Hyperlexia is characterized by advanced word-recognition skills in individuals who otherwise have pronounced cognitive, social, and linguistic handicaps. Language, word recognition, and reading-comprehension skills are reviewed to clarify the nature and core deficits associated with the disorder. It is concluded that hyperlexia should be viewed as part of the normal variation in reading skills, which are themselves associated with individual differences in phonological, orthographic, and semantic processing, short-term memory, and print exposure. A compulsive preoccupation with reading may also be crucial to the development of a hyperlexic reading profile. A theoretical framework, based on recent connectionist models of reading development, is described. This perspective provides a satisfactory account for how individual differences in a number of different skills can lead to a variety of manifestations of reading behavior, including hyperlexia.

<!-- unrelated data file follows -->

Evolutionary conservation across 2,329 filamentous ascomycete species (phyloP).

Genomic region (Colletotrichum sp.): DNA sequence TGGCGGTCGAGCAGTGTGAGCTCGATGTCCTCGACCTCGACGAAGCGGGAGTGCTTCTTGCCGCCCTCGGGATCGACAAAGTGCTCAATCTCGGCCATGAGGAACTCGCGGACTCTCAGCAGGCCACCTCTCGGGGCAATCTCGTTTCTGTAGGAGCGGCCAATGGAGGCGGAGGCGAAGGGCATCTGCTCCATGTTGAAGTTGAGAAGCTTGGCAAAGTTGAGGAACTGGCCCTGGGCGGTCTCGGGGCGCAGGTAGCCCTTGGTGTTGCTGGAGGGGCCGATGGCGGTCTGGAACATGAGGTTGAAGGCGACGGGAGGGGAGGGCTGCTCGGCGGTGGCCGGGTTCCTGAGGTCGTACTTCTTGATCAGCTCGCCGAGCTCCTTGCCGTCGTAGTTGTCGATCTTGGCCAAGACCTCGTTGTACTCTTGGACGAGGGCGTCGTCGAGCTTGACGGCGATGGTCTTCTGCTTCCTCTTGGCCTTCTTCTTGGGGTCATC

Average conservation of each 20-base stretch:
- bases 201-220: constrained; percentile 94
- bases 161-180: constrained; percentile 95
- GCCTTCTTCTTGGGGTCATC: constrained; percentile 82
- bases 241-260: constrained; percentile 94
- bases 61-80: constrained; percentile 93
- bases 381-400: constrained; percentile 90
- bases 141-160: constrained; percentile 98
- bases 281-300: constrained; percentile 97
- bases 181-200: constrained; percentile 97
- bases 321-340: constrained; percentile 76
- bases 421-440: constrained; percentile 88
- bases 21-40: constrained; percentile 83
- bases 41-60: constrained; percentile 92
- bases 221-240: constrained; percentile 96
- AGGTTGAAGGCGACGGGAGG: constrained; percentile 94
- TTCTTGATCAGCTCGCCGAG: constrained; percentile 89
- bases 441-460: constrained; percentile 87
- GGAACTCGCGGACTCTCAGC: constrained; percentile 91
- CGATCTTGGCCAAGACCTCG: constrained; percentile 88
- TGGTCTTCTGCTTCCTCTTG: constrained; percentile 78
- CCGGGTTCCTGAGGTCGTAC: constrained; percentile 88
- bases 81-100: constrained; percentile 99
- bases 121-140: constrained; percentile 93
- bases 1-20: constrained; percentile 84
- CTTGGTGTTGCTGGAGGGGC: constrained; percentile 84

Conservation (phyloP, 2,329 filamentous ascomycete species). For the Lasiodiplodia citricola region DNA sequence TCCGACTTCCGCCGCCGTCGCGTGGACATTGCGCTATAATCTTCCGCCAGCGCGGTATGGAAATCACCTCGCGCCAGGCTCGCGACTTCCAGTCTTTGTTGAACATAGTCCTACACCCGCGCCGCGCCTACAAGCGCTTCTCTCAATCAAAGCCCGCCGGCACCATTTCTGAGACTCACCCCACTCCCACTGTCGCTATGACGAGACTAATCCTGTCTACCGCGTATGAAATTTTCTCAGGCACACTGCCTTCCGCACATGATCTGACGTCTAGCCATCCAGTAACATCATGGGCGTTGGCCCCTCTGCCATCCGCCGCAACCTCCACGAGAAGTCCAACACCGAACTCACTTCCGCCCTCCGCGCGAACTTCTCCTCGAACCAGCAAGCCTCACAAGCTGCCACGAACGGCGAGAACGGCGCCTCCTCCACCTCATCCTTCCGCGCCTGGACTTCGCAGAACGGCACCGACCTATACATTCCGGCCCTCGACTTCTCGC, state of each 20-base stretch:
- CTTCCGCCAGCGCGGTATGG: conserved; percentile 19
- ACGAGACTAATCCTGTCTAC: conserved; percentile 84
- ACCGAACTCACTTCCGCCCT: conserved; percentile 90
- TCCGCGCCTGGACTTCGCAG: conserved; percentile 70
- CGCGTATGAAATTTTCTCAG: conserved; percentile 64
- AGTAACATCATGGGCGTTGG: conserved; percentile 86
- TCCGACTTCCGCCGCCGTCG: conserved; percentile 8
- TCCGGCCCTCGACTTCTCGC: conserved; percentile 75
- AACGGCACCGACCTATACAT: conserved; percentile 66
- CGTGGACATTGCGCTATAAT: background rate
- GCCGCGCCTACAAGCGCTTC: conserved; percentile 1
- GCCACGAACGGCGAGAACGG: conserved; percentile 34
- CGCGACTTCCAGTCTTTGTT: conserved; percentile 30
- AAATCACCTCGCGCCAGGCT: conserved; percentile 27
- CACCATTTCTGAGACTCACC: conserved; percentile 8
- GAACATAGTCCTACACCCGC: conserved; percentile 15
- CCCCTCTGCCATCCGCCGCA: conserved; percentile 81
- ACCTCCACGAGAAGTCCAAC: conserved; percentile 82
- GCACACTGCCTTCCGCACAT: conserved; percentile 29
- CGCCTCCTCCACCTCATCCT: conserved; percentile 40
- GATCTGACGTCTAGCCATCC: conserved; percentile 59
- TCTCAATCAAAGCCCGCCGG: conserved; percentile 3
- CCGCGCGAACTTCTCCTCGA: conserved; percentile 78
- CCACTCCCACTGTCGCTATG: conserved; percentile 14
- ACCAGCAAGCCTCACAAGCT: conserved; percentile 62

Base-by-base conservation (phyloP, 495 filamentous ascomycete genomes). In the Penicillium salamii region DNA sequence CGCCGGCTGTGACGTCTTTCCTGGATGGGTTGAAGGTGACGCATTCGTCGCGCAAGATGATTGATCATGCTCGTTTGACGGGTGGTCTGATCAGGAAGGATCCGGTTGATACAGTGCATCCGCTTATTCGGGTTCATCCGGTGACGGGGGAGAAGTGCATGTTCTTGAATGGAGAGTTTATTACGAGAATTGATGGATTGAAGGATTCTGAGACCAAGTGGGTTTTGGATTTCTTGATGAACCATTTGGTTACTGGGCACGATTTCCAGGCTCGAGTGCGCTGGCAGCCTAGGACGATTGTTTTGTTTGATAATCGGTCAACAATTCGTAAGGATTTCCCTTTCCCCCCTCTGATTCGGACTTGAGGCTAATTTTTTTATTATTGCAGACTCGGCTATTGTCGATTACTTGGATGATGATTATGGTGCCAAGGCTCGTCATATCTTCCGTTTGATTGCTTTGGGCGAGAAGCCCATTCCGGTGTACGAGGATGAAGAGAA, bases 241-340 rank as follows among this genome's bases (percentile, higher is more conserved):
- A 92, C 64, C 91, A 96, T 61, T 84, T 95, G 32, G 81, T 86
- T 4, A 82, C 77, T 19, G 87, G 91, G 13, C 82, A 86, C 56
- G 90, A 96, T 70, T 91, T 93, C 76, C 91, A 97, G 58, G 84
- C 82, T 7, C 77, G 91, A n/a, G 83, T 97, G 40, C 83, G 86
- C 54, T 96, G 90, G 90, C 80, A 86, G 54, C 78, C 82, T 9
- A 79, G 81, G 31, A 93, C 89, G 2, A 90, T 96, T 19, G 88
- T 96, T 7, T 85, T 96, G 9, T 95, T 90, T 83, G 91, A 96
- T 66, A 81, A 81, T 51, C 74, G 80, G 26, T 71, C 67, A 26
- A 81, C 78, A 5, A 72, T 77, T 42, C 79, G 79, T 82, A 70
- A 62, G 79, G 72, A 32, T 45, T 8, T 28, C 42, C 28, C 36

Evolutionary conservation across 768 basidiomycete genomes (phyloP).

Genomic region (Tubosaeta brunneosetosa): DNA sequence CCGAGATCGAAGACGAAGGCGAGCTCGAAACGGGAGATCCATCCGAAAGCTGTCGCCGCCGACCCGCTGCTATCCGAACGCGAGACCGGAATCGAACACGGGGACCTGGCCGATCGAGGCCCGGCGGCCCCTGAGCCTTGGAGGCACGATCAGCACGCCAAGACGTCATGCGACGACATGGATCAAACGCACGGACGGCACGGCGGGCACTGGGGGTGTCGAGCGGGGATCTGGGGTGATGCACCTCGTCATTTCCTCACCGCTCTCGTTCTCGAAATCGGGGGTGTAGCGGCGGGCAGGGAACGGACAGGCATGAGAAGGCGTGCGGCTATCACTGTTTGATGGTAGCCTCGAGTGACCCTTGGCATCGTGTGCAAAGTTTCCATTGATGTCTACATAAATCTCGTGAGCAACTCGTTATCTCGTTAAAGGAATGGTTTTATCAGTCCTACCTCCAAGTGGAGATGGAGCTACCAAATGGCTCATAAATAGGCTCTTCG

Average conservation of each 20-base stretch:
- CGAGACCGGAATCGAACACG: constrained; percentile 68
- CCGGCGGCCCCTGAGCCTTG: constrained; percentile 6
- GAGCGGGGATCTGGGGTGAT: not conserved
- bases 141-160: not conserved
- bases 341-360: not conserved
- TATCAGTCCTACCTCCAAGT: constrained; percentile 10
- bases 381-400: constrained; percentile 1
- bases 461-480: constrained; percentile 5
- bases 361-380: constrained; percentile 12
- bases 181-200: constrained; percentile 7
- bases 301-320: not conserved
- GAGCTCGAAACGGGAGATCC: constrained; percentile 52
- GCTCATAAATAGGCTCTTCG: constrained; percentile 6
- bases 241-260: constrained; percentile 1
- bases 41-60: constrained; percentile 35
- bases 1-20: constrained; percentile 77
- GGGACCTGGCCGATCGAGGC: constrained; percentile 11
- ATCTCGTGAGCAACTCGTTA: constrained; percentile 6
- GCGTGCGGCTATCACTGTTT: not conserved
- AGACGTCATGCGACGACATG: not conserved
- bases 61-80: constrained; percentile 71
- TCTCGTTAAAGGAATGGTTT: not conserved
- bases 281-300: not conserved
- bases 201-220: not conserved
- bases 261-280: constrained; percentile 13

|Number of pages||18|
|Publication status||Published - May 1999|